Obamacare's constitutionality and the Origination Clause: New evidence

One of the constitutional disputes triggered by the Affordable Care Act (Obamacare) is whether by substituting new material for the original House-passed bill (H.R. 3590), the Senate exceeded its constitutional power to amend the original measure.  This, in turn, has provoked a debate over whether the Founders considered complete substitutes to be valid amendments.

A recently-republished piece of evidence suggests that they did.  The Constitution’s Origination Clause requires that “All Bills for raising Revenue shall originate in the House of Representatives; but the Senate may propose or concur with Amendments as on other Bills.”  Because the final version of Obamacare imposed a variety of taxes, it unquestionably was a “Bill for raising Revenue.”

Obamacare’s taxes, appropriations, and health care regulations did not exist in the House-passed version of H.R. 3590.  That incarnation of the bill was only a few pages long and was limited to making minor adjustments to the Internal Revenue Code irrelevant to health care.  Under the guise of amendment, the Senate gutted the original language and substituted over 2,000 pages of Obamacare.

Some writers argue that complete substitutions were not considered valid amendments during the Founding Era, while others contend that they were.  Last year, I undertook a wide-ranging investigation into the subject that will be published within the next few weeks by the Harvard Journal of Law and Public PolicyThe article is summarized at length here.

I found that complete substitutions may have been unknown in the British Parliament, one source of the Constitution’s House origination rule.  I also found, however, that they were occasionally used in several states between Independence and the time the Constitution was ratified, and that they were considered valid amendments in those states.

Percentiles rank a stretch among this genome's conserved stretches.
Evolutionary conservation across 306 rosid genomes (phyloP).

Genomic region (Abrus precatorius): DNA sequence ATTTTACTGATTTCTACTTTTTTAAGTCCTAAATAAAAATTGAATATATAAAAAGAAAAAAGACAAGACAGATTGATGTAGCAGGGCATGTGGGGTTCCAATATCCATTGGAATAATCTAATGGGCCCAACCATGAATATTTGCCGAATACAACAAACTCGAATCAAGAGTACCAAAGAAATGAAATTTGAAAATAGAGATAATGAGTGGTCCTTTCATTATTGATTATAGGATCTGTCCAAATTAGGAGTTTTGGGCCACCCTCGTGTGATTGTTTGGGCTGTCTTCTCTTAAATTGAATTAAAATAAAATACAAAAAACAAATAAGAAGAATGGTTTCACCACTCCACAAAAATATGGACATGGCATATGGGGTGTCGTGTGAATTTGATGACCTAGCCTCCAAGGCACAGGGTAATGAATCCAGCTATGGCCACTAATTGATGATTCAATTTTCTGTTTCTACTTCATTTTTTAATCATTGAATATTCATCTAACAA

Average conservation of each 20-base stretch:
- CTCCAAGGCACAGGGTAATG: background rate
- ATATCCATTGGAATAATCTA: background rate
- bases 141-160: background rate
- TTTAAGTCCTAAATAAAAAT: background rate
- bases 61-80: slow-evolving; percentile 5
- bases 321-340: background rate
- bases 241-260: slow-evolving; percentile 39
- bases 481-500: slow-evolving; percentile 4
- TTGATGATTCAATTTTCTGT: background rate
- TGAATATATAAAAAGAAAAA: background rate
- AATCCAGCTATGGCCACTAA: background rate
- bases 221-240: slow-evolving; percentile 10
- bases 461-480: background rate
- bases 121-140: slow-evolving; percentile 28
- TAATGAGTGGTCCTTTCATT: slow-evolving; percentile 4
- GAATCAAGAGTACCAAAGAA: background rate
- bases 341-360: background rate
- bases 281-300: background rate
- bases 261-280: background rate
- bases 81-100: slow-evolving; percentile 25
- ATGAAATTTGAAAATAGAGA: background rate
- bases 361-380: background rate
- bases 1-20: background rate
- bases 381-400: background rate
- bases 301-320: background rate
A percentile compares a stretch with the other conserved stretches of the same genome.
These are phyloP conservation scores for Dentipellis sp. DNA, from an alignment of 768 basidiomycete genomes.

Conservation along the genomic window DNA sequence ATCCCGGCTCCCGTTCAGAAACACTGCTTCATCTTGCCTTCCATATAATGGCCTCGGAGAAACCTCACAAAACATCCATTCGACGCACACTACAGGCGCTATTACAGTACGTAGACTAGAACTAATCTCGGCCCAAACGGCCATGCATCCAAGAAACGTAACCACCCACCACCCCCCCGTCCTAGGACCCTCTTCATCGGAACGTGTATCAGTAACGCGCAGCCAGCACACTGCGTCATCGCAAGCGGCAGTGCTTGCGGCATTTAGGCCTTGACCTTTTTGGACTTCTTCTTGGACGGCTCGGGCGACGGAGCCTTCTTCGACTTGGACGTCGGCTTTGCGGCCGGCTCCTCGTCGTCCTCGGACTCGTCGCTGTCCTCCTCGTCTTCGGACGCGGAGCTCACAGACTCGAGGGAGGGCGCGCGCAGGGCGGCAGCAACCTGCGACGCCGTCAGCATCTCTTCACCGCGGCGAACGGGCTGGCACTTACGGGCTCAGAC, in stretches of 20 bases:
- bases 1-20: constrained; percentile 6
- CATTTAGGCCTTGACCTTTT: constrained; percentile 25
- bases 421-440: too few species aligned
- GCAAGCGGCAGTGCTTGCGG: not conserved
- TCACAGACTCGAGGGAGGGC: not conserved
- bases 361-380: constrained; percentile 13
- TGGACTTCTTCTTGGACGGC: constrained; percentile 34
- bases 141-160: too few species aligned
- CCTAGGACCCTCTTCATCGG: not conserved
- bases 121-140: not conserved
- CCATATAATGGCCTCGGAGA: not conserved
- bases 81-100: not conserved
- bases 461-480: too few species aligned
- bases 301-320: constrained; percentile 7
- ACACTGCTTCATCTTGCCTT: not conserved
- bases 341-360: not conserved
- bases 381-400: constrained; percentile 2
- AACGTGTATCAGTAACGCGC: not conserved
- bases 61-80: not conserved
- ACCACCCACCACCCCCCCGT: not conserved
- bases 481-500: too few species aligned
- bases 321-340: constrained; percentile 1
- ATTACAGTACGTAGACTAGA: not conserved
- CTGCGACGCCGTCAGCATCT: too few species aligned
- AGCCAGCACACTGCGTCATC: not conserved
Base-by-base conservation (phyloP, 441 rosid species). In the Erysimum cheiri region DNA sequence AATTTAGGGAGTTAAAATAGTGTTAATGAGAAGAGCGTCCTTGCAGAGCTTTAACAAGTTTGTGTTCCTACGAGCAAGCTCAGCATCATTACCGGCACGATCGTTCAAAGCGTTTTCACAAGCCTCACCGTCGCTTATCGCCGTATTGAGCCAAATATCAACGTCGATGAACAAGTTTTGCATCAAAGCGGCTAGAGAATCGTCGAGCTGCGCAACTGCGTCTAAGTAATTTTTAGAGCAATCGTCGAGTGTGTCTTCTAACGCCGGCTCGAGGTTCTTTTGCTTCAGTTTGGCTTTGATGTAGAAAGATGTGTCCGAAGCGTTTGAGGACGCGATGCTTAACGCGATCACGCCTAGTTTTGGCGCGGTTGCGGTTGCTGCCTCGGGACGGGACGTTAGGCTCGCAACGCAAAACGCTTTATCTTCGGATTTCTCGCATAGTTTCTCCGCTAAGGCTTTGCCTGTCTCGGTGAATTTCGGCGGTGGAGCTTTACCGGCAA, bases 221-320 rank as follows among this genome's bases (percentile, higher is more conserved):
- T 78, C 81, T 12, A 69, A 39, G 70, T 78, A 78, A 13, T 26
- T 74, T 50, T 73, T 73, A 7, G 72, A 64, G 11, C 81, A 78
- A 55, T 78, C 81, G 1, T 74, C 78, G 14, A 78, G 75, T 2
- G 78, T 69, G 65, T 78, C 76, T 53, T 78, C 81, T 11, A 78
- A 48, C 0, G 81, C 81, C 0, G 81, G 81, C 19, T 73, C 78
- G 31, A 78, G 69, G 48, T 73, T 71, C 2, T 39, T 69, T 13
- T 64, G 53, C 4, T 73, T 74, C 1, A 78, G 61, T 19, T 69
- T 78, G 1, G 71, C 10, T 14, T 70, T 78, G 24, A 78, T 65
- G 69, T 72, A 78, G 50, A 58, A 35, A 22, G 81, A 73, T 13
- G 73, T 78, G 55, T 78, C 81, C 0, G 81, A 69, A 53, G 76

This year, the Wisconsin Historical Society issued two new volumes of the magisterial Documentary History of the Ratification of the Constitution.  Those volumes cover the debate over the Constitution waged in Maryland from 1787 through the end of 1788.

The first of the volumes reprints a pamphlet written in favor of the Constitution by “Aristides,” the pen name of jurist Alexander Contee Hanson.  Hanson was a respected figure in Maryland, and his pamphlet was read widely both in that state and in Virginia.  At one point he addressed the question of whether the Constitutional Convention exceeded its authority on the (substantially false) assumption that the delegates’ commissions had been limited to proposing amendments to the Articles of Confederation.  Hanson argued that proposing a substitute was a recognized form of “amendment”:

Amendment, in parliamentary language, means either addition, or diminution, or striking out the whole, and substituting something in its room.

Hanson’s assertion is particularly relevant to the Constitution’s original meaning because his own state legislature is not among those offering contemporaneous evidence of complete substitutions.  Hanson was reflecting, in other words, an understanding that extended beyond his own state’s boundaries.

Unfortunately for advocates of Obamacare, the validity of complete substitutions as “Amendments” does not resolve the issue of constitutionality.  During the Founding Era, even complete substitutes had to be connected to the subject matter of the original bill – or, in modern language, “germane” to the original.  Otherwise, they were new bills, not valid amendments.

For reasons documented in my article, H.R. 3590 as passed by the House qualified constitutionally as a “bill for raising Revenue” (even though it was revenue-neutral) because it amended the tax code.  Under Founding-Era rules, all the Senate’s revenue changes were germane to the original, and therefore valid.  However, the Senate-added appropriations and regulations were not germane to the subject of revenue.  By including them, the Senate exceeded its authority to amend a “bill for raising Revenue.”  This means that by the Founders’ understanding of the Origination Clause, those additions were unconstitutional and void.

Rob Natelson is senior fellow in constitutional jurisprudence, Independence Institute & Montana Policy Institute, and professor of law (ret.), the University of Montana.